So there you have it, the man behind the cover painting for The Longevity Thesis. Michael Leadingham's paintings appear on the Conceptual Design Works webpage, as well as on Painters Block. Inspiration for All!

Tuesday, October 2, 2007

Small press, big heart

(This is a repost of an article that appeared in the University of Calgary Alumni Newspaper, On Campus.)

Being a science fiction and fantasy publisher was—literally—a dream of University of Calgary alumna Gwen Gades. Now, with her upstart imprint Dragon Moon Press, she’s making that dream a reality.

It used to be that serious Canadian science fiction and fantasy authors had very few choices for getting into print. For years, the only noticeable Alberta publication was Edmonton’s On-Spec magazine.

Since the early -’90s, however, the genre is finding a home out west, with Edmonton’s Tessaract Books merging with Calgary publisher EDGE, and Canadian science fiction guru Robert Sawyer choosing this province for his own imprint—Robert J. Sawyer Books—in collaboration with Red Deer Press. Thus, Gades now finds herself in good company.

Dragon Moon Press came into being in 1993, when Gades opted against law school after finishing her BA in history. At the suggestion of one of her professors, she decided to incorporate her love for science fiction and fantasy into a career as a publisher.

The name for her publishing company came in a dream. Gades recalls being struck by inspiration in the middle of the night, by the image of a dragon—an archetype of fantasy—and the moon—a standard of science fiction—coming together as one.

She started off by attending a publishing workshop at the Banff Centre for the Arts and it was then that she realized Calgary had little employment to offer a fledgling publisher. While developing the Dragon Moon vision, she paid the bills and honed her management skills by progressing from a clerk at an independent bookstore, to one at a chain bookstore. She worked her way up from being an assistant manager, to a manager and then a regional buyer.

Eventually, Gades found herself buying books and magazines for a national chain and thus developing a very clear idea of what was popular in the current market.

Things really took off when, after printing some book covers at Two Printers, she was offered an opportunity to help them get into the short-run book printing business.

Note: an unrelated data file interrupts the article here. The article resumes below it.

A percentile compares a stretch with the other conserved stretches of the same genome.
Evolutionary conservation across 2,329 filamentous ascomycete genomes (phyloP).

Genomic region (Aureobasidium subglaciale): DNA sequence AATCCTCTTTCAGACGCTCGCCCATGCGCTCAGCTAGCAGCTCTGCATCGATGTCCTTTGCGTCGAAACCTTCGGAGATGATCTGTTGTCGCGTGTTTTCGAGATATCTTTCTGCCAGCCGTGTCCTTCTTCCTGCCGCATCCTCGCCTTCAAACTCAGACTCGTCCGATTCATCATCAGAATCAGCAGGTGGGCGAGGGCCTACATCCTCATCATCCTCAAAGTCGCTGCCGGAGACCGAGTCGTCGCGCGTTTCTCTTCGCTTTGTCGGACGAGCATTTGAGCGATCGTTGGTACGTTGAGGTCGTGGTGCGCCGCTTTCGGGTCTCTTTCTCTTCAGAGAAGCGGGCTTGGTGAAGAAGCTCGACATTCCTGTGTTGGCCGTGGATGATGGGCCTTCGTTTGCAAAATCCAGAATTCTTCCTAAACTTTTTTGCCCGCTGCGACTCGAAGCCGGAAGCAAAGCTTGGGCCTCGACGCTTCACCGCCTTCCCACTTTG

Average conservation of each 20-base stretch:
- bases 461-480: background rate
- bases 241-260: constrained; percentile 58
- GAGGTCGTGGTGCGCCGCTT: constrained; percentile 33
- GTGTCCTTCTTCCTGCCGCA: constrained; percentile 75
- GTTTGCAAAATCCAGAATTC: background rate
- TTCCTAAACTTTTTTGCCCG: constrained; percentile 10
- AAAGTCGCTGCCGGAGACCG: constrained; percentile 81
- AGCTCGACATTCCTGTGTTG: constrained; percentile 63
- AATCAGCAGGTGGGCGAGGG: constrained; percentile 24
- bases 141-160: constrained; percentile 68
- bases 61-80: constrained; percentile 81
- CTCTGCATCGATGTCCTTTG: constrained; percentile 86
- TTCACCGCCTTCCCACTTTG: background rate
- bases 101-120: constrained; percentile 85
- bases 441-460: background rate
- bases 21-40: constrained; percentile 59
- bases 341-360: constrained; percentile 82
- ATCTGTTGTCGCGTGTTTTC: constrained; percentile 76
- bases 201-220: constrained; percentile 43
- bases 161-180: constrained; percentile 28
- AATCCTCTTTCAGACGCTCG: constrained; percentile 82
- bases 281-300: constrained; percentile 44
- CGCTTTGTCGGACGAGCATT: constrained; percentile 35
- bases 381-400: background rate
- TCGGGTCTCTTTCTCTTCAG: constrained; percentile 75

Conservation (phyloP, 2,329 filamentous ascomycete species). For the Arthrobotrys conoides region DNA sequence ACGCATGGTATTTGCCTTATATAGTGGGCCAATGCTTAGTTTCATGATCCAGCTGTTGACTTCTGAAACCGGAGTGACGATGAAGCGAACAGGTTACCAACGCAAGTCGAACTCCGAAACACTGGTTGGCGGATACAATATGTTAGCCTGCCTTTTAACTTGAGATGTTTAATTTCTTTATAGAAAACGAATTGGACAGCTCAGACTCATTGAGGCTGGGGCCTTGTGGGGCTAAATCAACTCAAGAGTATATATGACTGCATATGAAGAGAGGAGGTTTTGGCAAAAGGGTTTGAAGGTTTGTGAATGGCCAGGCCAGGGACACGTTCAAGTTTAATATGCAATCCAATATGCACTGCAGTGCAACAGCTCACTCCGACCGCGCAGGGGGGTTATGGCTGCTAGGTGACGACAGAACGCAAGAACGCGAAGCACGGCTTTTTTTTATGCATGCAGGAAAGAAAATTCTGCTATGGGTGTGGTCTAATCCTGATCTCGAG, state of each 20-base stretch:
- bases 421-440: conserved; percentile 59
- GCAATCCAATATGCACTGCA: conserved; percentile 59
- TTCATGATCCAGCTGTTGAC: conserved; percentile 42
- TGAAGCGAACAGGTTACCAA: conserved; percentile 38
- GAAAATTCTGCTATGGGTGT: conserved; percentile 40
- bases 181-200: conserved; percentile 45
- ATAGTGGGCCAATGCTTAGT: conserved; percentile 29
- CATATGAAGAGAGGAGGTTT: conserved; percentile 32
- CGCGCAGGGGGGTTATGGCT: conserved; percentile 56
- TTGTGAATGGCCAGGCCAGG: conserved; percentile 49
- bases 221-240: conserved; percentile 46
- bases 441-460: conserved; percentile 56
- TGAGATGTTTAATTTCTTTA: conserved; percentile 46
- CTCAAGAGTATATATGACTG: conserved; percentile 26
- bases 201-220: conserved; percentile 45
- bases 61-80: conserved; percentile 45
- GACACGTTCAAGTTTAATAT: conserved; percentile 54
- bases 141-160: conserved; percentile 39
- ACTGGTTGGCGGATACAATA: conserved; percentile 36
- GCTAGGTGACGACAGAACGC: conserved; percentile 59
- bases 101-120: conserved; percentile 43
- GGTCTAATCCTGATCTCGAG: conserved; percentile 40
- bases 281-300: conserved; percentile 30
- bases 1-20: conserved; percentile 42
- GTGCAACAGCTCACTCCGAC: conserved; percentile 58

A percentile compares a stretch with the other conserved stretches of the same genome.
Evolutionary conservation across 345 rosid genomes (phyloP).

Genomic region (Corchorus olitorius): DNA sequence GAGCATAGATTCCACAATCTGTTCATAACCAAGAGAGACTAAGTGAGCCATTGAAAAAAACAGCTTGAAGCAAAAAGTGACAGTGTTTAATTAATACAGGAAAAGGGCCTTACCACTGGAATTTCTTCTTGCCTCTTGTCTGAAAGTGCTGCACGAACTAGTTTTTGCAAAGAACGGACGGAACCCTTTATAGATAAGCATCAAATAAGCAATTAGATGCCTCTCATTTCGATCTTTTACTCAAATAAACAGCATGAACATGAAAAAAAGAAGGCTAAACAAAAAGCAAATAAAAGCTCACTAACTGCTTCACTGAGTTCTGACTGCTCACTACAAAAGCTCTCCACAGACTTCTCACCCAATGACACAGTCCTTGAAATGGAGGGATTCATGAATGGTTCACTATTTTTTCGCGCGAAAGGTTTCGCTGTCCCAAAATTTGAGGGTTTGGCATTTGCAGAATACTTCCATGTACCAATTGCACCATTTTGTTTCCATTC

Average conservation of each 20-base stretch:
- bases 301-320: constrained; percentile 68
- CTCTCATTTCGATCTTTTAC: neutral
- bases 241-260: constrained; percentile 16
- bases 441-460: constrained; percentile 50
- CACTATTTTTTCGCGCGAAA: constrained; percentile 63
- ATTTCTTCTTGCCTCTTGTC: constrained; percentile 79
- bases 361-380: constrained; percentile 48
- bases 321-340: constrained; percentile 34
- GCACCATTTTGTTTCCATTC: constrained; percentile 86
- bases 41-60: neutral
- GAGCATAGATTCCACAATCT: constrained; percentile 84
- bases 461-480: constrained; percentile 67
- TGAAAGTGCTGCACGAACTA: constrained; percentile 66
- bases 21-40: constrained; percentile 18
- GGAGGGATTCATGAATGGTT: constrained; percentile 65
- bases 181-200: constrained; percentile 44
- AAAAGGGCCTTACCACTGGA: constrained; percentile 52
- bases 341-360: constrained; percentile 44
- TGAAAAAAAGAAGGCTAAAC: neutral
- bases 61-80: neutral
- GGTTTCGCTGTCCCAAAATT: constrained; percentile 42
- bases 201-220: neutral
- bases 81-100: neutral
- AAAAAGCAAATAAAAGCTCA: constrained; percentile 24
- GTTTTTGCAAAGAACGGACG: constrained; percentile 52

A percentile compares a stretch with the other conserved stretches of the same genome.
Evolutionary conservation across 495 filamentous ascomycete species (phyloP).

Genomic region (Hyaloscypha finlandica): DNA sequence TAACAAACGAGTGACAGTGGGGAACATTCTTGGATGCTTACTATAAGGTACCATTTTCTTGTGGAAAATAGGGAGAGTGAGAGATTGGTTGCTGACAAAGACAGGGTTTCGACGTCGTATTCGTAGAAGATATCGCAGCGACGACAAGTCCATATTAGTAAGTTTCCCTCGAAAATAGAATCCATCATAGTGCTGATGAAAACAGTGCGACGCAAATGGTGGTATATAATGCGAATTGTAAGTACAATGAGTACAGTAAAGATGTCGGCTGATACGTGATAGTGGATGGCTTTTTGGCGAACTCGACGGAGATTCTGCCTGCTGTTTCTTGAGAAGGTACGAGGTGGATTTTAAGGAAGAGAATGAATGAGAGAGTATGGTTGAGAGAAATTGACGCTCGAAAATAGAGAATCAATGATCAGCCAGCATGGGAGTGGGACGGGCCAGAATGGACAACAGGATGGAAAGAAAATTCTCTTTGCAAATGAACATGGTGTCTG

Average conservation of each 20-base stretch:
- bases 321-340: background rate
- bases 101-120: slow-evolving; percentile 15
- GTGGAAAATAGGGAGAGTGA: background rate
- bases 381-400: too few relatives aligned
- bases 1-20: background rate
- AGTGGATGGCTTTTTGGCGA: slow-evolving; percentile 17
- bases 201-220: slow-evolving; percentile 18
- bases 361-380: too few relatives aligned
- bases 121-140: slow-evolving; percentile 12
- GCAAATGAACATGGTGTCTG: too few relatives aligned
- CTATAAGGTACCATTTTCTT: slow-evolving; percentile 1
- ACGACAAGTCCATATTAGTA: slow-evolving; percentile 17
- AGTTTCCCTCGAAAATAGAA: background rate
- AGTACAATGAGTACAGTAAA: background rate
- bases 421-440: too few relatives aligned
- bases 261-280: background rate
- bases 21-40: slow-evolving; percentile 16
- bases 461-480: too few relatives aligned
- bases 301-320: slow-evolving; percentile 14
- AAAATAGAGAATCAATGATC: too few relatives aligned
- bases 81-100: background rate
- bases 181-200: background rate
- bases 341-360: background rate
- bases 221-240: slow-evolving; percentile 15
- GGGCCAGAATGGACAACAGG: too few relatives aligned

Together, they started Blitzprint, which provides Gades with the printing expertise and facilities she needs, in return for her knowledge on how to publish a really fantastic book. She refers to their synergy as “a form of divine intervention.”

The next big boost for Dragon Moon Press was the arrival of author Tee Morris on the scene. Gades refers to him as one of the best things that has happened to Dragon Moon since it was launched.

Morris has authored three of Dragon Moon’s 19 novels, including MOREVI, Legacy of Morevi, and Billibub Baddings and the Case of the Singing Sword. He has also co-authored Dragon Moon’s The Complete Guide to Writing Fantasy, and The Fantasy Writer’s Companion.

“He’s been a nagging—I mean, driving—force behind Dragon Moon Press since he came on board,” Gades laughs. “He brings energy, talent and a determination that makes him an unstoppable force of nature.”

Morris refers to Gades as a woman bent on world domination. Gades says her goal is somewhat smaller—to capture enough of the market to expand to a mid-sized press. Finances remain one of her biggest challenges.

In the short term, “I’d like to walk into any bookstore and find our books on the shelves, have a few breakout authors make the leap to big presses and be able to say ‘Oh, I discovered him/her’!” she says. As for the future, Gades remains realistic.

“Some of the things we have going on right now, I think may help us to make becoming a larger press a reality. We’ve teamed up with Lumos Publishing to release a whole line of Dragon Moon Audio Productions.

“We’ve got one of the strongest lineups of podcasting authors. We are looking at some foreign right sales and are starting to feel like we’re being noticed. We don’t really need to be a big press, just a small press with a big heart.”